Diller Overhauls Ask.com
In a 50-minute conversation with Danny Sullivan, editor of SearchEngineWatch.com, Diller said that while some consumers may miss the iconic butler who added a "nice, emotional touch," the engine needed to drop some "baggage" that wasn't going to let it "play in the center of the search world." Ask.com has undergone a redesign and rebranding effort, and will debut a TV brand campaign on March 8 with significant online support starting March 12. The campaign's theme is: "Use Tools. Feel Human."
Jim Lanzone, senior vice president of search properties, demonstrated the engine's new stripped-down interface, featuring a "tool box" at the right-hand side of the page. Consumers can launch a variety of searches directly from the page, including dictionary, image, encyclopedia, local, and maps.
Dictionary searches are the No. 1 search on Ask.com, according to Lanzone. With the new Ask.com, consumers can rearrange and edit the search tools. Ask is also offering Web-based desktop search and a maps product that will offer the ability to access detailed itineraries. Consumers can also add up to 10 locations on the Ask map, and even "play" the directions. The maps feature is "almost like putting search on speed dial," Lanzone said.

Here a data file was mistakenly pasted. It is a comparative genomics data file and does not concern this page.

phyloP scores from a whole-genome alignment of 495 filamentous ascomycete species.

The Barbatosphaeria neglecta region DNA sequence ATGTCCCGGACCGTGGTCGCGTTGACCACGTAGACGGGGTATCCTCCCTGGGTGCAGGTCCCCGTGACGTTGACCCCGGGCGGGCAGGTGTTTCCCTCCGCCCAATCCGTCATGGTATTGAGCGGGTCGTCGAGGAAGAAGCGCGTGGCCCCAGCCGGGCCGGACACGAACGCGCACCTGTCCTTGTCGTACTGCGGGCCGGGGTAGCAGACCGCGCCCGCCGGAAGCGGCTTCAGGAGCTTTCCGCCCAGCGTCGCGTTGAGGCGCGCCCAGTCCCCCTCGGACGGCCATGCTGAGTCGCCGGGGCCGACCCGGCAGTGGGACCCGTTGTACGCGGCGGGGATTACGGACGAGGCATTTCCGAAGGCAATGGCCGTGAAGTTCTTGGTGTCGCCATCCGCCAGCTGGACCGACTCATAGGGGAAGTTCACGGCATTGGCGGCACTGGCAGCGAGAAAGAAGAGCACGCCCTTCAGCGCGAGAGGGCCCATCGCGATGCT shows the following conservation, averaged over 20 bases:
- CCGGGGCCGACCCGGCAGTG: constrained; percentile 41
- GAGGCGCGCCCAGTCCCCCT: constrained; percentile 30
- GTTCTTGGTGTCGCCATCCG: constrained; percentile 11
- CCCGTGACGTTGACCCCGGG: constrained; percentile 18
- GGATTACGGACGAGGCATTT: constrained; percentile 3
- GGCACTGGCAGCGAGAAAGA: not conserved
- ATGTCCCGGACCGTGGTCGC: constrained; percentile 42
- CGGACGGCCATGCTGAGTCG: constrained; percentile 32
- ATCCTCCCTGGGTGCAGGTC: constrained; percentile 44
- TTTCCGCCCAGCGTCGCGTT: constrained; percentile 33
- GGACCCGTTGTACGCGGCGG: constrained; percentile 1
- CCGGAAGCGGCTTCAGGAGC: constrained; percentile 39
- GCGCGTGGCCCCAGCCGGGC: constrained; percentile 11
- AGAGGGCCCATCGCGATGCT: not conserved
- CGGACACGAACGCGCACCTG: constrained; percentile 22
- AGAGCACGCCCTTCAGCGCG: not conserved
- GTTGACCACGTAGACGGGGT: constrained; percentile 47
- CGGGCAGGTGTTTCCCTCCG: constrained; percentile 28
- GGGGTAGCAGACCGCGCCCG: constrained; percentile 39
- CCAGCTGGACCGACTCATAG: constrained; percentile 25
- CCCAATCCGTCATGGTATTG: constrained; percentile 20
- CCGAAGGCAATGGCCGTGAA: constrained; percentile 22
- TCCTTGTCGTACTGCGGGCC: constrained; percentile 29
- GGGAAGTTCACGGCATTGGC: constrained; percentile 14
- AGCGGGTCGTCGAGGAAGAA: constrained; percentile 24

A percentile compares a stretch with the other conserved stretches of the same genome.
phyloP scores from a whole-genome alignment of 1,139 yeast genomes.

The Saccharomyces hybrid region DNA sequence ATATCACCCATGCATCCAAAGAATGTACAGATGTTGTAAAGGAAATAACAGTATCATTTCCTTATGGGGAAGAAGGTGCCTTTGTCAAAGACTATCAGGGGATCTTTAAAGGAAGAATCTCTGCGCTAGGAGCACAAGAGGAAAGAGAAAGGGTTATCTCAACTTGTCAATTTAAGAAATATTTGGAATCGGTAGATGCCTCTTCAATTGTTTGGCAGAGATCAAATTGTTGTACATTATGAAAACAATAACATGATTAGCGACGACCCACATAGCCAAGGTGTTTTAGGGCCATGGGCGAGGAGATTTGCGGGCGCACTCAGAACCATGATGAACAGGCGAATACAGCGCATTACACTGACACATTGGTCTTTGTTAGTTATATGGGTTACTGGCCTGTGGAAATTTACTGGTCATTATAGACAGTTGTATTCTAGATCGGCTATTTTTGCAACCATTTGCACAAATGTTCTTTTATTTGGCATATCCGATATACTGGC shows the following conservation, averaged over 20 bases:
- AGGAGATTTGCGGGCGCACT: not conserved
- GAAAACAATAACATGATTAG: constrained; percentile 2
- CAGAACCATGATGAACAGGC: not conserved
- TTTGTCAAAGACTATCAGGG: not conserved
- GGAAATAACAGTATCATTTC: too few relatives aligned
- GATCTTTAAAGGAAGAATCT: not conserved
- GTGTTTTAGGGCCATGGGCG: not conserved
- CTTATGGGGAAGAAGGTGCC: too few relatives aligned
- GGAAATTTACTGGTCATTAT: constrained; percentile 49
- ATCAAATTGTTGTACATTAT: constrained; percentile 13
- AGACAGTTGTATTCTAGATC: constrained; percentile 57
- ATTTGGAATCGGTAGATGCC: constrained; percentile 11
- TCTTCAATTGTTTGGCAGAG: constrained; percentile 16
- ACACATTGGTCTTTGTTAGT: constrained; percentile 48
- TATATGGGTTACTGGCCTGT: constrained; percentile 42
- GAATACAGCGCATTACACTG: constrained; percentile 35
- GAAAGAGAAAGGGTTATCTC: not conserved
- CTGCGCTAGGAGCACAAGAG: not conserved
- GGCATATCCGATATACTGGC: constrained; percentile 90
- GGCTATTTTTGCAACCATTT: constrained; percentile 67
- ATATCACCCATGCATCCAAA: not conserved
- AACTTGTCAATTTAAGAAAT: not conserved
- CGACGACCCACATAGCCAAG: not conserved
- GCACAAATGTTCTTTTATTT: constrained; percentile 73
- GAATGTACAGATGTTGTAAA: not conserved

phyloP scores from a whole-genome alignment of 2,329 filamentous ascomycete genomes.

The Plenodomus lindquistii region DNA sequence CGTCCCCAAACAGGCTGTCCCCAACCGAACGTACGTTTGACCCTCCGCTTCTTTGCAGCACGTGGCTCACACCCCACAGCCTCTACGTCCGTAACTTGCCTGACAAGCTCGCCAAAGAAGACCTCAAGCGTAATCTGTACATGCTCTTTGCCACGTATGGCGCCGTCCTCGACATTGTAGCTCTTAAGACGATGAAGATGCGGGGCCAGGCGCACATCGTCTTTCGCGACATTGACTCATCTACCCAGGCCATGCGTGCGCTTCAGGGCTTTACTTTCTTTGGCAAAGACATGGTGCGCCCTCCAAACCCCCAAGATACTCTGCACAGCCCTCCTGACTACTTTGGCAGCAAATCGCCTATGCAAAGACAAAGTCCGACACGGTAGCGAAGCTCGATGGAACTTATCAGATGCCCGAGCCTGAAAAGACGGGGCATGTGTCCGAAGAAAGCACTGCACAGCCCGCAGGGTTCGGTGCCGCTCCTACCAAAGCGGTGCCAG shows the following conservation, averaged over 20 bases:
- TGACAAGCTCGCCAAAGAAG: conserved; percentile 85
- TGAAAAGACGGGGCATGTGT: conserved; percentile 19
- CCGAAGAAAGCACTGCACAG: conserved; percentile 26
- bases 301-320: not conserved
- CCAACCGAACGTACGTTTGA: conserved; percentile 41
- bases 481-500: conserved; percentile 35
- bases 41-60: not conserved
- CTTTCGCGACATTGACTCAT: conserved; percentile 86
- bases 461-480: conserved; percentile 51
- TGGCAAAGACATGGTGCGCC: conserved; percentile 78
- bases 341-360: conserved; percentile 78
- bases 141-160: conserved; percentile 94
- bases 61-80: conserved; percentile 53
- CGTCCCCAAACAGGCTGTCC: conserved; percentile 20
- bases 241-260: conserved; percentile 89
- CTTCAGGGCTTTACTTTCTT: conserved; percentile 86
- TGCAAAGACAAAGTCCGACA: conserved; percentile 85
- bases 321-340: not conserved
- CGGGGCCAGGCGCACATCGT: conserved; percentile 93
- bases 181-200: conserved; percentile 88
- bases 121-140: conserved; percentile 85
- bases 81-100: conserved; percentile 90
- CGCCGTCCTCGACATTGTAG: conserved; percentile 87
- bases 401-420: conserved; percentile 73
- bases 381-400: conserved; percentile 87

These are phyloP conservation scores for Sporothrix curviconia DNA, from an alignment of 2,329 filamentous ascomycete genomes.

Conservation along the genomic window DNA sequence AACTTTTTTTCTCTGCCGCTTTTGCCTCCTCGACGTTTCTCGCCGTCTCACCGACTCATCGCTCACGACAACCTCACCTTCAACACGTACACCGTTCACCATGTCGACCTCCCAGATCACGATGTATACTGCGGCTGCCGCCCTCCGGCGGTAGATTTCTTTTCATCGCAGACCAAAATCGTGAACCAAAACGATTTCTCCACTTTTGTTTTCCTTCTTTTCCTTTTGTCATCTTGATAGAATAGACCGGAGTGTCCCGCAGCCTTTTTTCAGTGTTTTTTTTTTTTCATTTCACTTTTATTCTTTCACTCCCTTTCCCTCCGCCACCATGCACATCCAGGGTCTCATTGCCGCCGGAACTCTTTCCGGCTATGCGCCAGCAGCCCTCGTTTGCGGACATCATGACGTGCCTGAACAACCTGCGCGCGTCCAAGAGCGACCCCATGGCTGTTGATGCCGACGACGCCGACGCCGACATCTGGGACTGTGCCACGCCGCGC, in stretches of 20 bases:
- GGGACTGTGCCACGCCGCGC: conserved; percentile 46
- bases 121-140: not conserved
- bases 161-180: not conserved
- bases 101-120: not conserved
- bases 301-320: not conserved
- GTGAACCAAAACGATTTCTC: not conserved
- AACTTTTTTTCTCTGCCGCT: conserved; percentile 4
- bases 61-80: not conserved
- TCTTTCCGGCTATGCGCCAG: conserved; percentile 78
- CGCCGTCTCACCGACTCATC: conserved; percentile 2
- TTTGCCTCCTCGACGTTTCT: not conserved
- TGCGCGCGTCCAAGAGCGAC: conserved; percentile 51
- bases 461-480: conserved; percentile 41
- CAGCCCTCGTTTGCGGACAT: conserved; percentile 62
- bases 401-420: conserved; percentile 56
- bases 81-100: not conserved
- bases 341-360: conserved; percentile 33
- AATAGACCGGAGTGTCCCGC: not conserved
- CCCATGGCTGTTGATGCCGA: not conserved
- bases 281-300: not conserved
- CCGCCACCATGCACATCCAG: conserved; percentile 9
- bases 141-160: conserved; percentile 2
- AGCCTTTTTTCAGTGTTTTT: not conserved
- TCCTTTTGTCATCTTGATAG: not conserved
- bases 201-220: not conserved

The former Ask Jeeves has a paltry market share in search--in the 2 to 3 percent range, according to Nielsen//NetRatings, while category leader Google has snared more than 46 percent. Diller was circumspect about the uphill battle: "We don't expect great earnings to come from Ask for some time, but we wanted to invest in search. We are certainly serious about it." He also acknowledged that breaking consumers of their Google habit is going to be tough: "I don't think it's breakable--not overnight. But if the idea is good, the world allows it. It will happen--[but] not easily."
Asked about the most surprising thing he's learned in his search endeavors, Diller said: "I've functioned all my life in narrative until QVC and HSN [Home Shopping Network], so entering this world--what's intriguing is that it's not passive, it's interactive." He went on to say that search has a different vocabulary with "damn too many acronyms for me. I'm never going to be a technologist, but I do understand what ideas are about. I knew things were going to change."
Diller says he's ready for change, including search leaping off the desktop: "It'll be everywhere. It doesn't matter what the screen is. They'll all converge in one way or another."